Alright, so let’s see. Show me... Until we see the whole structure, we just go slow. So this is gonadal vein. Go down. So this is going too high. I don't know why this one might be… Today's donor has a big cyst in the hilum, so it’s a bit different anatomy. Usually, you drop this down - we’re supposed to be able to see the main renal vein around here. But another vein can branch off the upper edge of renal vein. Here - here. The vein, right? So this should be safe to take. Small piece should not be in front of that vein. Put the retractor here. Yep.
I’ll take a right angle. So this is gonadal vein on the main renal vein. And we tried to come around the gonadal vein. Often we have lumbar vein right behind the gonadal vein, so we have to be careful. Small branch in back of the gonadal vein. Hope it’s not the - hope it’s not the lumbar vein. We just transect this one. Okay. So just transect through the gonadal vein. It’s very reliable to do this.
Next we try to find the adrenal vein. Small branches. Different from lumbar vein - nothing to worry about the renal vein - there’s nothing. So now, we transect the adrenal vein ligasure. We try to stay away from the main renal vein - at least 5 mil - 5 millimeter. Now, adrenal vein is done.
So behind the adrenal vein, we supposed to be able to see the renal artery. So now we try to find out renal artery next. It’s somewhere around here today. It’s about... Go closer. So this is the renal artery here. So above the tissue - above the renal artery - it is okay to cut. Right here. One more - bit more dissection. Should be enough - yeah. Let’s go back. Go back to the ureter here where we started. Let’s go back. So now we trying to dissect the back - back of the renal vein. We expect some lumbar vein.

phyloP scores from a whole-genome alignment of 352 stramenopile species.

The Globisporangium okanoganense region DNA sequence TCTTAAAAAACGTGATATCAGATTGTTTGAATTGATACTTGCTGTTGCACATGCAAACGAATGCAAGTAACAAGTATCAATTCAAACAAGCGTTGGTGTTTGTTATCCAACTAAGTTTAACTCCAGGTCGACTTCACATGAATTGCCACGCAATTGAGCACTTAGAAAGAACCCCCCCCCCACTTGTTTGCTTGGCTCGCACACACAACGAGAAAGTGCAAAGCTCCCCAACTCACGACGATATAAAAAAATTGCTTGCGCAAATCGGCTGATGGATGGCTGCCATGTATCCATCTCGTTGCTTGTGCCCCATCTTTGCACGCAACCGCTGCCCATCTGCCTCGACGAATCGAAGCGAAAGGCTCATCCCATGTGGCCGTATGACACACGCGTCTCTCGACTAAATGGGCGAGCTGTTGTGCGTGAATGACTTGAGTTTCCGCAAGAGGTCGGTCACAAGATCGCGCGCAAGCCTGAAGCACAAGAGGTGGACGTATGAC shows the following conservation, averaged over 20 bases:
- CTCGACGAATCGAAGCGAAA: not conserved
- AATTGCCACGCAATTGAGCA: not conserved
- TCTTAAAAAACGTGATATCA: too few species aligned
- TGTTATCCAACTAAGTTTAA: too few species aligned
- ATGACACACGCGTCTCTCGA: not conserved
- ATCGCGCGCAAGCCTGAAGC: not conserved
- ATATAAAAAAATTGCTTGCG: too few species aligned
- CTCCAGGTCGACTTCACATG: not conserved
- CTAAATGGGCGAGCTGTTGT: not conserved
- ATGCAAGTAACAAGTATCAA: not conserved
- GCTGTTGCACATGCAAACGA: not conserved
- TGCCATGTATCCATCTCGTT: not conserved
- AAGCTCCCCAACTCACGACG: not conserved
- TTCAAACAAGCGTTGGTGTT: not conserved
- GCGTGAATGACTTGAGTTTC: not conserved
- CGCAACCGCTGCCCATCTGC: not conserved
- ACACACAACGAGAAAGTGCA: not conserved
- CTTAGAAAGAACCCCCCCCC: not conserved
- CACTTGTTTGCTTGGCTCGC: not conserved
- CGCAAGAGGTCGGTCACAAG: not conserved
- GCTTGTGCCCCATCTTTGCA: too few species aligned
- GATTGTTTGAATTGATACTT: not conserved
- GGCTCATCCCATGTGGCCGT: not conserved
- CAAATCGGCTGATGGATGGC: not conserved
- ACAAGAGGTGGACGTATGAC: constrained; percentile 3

So this is lumbar vein. So now transect lumbar vein with ligasure. Big lumbar here. One branch going up. Yeah that's right. So we found the big lumbar vein here. Right angle. So since this is basically big lumbar, clip. Clip this one. I’ll take ligasure. With this type of pull, I should be able to cut through with the ligasure, but… Lumbar vein is done. I can expose the artery even more.
Okay, set up back table. Can you - can you ask the recipient if we can take it out or not?
So now we are ready to take the kidney out. So now we crap - clip the ureter as distal as possible. Clips on - one more, clip. Scissors please. Now ureter will be cut.
So put in the Endo Catch now. So now we’ve captured the kidney by the Endo Catch, and now staple the renal artery first. Okay. TA 30. Stapler. Close clamp on the hemlock. So now staple with TA and put one more clip over the staple. Scissors please. Then cut artery. And one more staple. Scissors next. Now staple - we staple the renal vein and then cut the renal vein. Okay. Just squeeze this guy. Stuck. Rigasha. Grasper. Come out.
Alright, room lights up please. Cut this one. Okay.
So this is artery. Make sure there is no bleeding from that - this may not be necessary, but I prefer to use this here to prevent oozing and prevent lymphocele. Then put the colon - left colon back in the normal place. Put the colon back in the original place. Alright, then next we close this one. Can I have a Endo Close? We close this on an Endo Close. Can I have a grasper? Need one more Endo Close. Alright, so let me see, so take out the last port - the 5 millimeter port - and then we’re going to close. That’s good. And I think that’s - everything’s done. And then we close the incision in four layers. I’ll take the PDS. One more Richardson please.